You need to read IRS Pub 527 Residential Rental Property You need to layout the timeline regarding the activities on the property. You will need to know not when you rented the house, but when it was placed in service, which is the date that it was ready to be occupied. Your interest before this date is related to the property as a personal home.
For example regarding the interest, taxes and insurance:
- January to move out date: Interest,taxes on schedule A. Insurance not deductible.
- Move out date until placed in service date: Interest, taxes on schedule A. Insurance not deductible.
- Placed in service date until the end of the year: Interest, taxes, insurance all deductible on schedule E.
You will also have to determine the deprecation on the property during the period the property is in service.
Regarding personal use of the property. The important thing is the date the property was placed in service. Let the tax software determine what is the maximum amount you can deduct, fill in all the allowed expenses and all your rental income and see where you are. Expenses related to trying to sell the property and prepare it for rent have to be determined carefully to make sure they are allocated correctly.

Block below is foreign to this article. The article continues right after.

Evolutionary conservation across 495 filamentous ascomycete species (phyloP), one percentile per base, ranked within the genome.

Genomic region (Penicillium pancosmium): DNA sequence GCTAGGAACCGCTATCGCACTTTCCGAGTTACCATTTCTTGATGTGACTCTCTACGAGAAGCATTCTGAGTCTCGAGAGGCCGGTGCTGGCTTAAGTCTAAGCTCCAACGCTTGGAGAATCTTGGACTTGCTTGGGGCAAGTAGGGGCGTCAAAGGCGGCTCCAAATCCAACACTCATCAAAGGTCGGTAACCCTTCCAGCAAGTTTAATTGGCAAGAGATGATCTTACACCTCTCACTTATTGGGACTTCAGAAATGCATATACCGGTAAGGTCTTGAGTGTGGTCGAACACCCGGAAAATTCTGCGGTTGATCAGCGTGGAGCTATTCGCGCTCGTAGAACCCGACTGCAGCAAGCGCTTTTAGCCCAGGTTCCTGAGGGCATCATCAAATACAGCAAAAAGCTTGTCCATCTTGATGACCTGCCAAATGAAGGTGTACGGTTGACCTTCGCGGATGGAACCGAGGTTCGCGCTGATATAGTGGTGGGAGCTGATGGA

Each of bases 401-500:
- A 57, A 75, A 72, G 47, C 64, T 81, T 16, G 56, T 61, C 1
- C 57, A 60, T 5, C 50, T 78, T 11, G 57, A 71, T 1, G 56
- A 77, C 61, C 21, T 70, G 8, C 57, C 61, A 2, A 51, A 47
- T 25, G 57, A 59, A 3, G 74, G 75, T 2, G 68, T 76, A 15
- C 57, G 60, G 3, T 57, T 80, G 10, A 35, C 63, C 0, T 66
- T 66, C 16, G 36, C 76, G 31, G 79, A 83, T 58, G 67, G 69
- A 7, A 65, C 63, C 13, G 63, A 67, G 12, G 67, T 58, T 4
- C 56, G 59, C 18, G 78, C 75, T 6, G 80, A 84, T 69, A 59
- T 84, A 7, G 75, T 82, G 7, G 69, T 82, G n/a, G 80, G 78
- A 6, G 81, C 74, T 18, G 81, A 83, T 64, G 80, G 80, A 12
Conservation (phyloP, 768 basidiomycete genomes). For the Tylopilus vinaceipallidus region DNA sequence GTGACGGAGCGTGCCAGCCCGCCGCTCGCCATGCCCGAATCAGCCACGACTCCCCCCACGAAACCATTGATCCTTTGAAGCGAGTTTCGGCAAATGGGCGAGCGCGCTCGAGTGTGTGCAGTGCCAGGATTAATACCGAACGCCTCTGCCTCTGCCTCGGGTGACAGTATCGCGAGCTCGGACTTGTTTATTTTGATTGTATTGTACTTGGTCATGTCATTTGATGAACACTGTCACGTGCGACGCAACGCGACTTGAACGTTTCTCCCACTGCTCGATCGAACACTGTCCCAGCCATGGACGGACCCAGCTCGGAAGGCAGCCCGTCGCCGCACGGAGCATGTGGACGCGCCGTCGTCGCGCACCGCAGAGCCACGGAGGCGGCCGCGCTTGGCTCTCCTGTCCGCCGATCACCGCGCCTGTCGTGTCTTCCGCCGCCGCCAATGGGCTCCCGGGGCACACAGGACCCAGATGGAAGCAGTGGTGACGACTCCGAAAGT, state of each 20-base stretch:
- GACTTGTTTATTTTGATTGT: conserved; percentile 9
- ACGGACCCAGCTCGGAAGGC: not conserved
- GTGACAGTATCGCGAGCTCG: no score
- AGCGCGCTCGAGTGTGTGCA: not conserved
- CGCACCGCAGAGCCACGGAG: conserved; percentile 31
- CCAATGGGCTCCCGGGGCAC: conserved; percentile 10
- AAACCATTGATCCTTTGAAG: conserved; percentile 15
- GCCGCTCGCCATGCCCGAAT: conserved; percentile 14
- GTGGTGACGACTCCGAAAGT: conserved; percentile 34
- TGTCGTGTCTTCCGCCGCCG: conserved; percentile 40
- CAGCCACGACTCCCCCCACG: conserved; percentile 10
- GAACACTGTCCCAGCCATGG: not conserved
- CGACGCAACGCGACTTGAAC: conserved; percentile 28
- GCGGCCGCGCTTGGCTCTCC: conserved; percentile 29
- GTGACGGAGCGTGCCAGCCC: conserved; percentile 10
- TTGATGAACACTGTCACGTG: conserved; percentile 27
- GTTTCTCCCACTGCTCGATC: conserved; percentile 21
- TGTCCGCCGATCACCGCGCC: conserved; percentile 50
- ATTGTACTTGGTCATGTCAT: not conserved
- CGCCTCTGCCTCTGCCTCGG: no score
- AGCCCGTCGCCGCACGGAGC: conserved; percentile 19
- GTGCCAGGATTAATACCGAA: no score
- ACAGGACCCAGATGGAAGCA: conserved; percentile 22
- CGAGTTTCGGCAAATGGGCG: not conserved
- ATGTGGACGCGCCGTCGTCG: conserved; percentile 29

In pub 527 Chapter 4 will be very important for your situation:
Property Changed to Rental Use
If you change your home or other
property (or a part of it) to rental use at any time other than the
beginning of your tax year, you must divide yearly expenses, such as
taxes and insurance, between rental use and personal use.You can
deduct as rental expenses only the part of the expense that is for the
part of the year the property was used or held for rental purposes.
You cannot deduct depreciation or insurance for the part of the year
the property was held for personal use. However, you can include the
home mortgage interest, qualified mortgage insurance premiums, and
real estate tax expenses for the part of the year the property was
held for personal use as an itemized deduction on Schedule A (Form
Example. Your tax year is the calendar year. You moved from your home
in May and started renting it out on June 1. You can deduct as rental
expenses seven-twelfths of your yearly expenses, such as taxes and
insurance. Starting with June, you can deduct as rental expenses the
amounts you pay for items generally billed monthly, such as
utilities.When figuring depreciation, treat the property as placed in
service on June 1.